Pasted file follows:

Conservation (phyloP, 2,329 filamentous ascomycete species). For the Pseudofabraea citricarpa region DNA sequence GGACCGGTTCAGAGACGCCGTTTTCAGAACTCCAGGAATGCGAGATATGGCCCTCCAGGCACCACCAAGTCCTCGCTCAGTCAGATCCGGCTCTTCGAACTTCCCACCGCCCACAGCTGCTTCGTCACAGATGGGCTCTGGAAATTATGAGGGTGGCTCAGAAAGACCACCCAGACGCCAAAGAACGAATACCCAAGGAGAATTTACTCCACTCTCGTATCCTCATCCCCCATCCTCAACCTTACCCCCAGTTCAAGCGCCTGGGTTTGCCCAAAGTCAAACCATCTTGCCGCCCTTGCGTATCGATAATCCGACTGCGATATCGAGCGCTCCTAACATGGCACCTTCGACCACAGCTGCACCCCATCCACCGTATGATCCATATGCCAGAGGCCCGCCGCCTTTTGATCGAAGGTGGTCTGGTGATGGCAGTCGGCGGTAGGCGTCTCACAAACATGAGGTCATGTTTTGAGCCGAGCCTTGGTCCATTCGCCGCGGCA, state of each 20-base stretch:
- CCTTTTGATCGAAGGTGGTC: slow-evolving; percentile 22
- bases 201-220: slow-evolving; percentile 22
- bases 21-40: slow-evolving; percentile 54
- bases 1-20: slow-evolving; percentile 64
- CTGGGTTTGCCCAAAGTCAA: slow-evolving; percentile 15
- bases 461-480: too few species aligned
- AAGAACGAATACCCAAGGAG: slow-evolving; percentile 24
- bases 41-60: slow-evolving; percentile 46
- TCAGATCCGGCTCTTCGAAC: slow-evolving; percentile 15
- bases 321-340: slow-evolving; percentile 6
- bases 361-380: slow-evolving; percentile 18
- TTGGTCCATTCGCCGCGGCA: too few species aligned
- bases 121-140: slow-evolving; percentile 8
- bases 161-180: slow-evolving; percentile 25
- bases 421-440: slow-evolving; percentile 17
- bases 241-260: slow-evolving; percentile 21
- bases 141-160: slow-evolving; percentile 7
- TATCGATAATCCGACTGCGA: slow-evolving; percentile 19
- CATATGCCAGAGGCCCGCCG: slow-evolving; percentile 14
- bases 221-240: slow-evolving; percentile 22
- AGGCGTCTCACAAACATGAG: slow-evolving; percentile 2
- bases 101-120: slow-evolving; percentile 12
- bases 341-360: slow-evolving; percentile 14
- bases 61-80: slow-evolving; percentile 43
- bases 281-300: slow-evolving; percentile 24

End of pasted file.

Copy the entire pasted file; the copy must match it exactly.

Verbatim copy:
Conservation (phyloP, 2,329 filamentous ascomycete species). For the Pseudofabraea citricarpa region DNA sequence GGACCGGTTCAGAGACGCCGTTTTCAGAACTCCAGGAATGCGAGATATGGCCCTCCAGGCACCACCAAGTCCTCGCTCAGTCAGATCCGGCTCTTCGAACTTCCCACCGCCCACAGCTGCTTCGTCACAGATGGGCTCTGGAAATTATGAGGGTGGCTCAGAAAGACCACCCAGACGCCAAAGAACGAATACCCAAGGAGAATTTACTCCACTCTCGTATCCTCATCCCCCATCCTCAACCTTACCCCCAGTTCAAGCGCCTGGGTTTGCCCAAAGTCAAACCATCTTGCCGCCCTTGCGTATCGATAATCCGACTGCGATATCGAGCGCTCCTAACATGGCACCTTCGACCACAGCTGCACCCCATCCACCGTATGATCCATATGCCAGAGGCCCGCCGCCTTTTGATCGAAGGTGGTCTGGTGATGGCAGTCGGCGGTAGGCGTCTCACAAACATGAGGTCATGTTTTGAGCCGAGCCTTGGTCCATTCGCCGCGGCA, state of each 20-base stretch:
- CCTTTTGATCGAAGGTGGTC: slow-evolving; percentile 22
- bases 201-220: slow-evolving; percentile 22
- bases 21-40: slow-evolving; percentile 54
- bases 1-20: slow-evolving; percentile 64
- CTGGGTTTGCCCAAAGTCAA: slow-evolving; percentile 15
- bases 461-480: too few species aligned
- AAGAACGAATACCCAAGGAG: slow-evolving; percentile 24
- bases 41-60: slow-evolving; percentile 46
- TCAGATCCGGCTCTTCGAAC: slow-evolving; percentile 15
- bases 321-340: slow-evolving; percentile 6
- bases 361-380: slow-evolving; percentile 18
- TTGGTCCATTCGCCGCGGCA: too few species aligned
- bases 121-140: slow-evolving; percentile 8
- bases 161-180: slow-evolving; percentile 25
- bases 421-440: slow-evolving; percentile 17
- bases 241-260: slow-evolving; percentile 21
- bases 141-160: slow-evolving; percentile 7
- TATCGATAATCCGACTGCGA: slow-evolving; percentile 19
- CATATGCCAGAGGCCCGCCG: slow-evolving; percentile 14
- bases 221-240: slow-evolving; percentile 22
- AGGCGTCTCACAAACATGAG: slow-evolving; percentile 2
- bases 101-120: slow-evolving; percentile 12
- bases 341-360: slow-evolving; percentile 14
- bases 61-80: slow-evolving; percentile 43
- bases 281-300: slow-evolving; percentile 24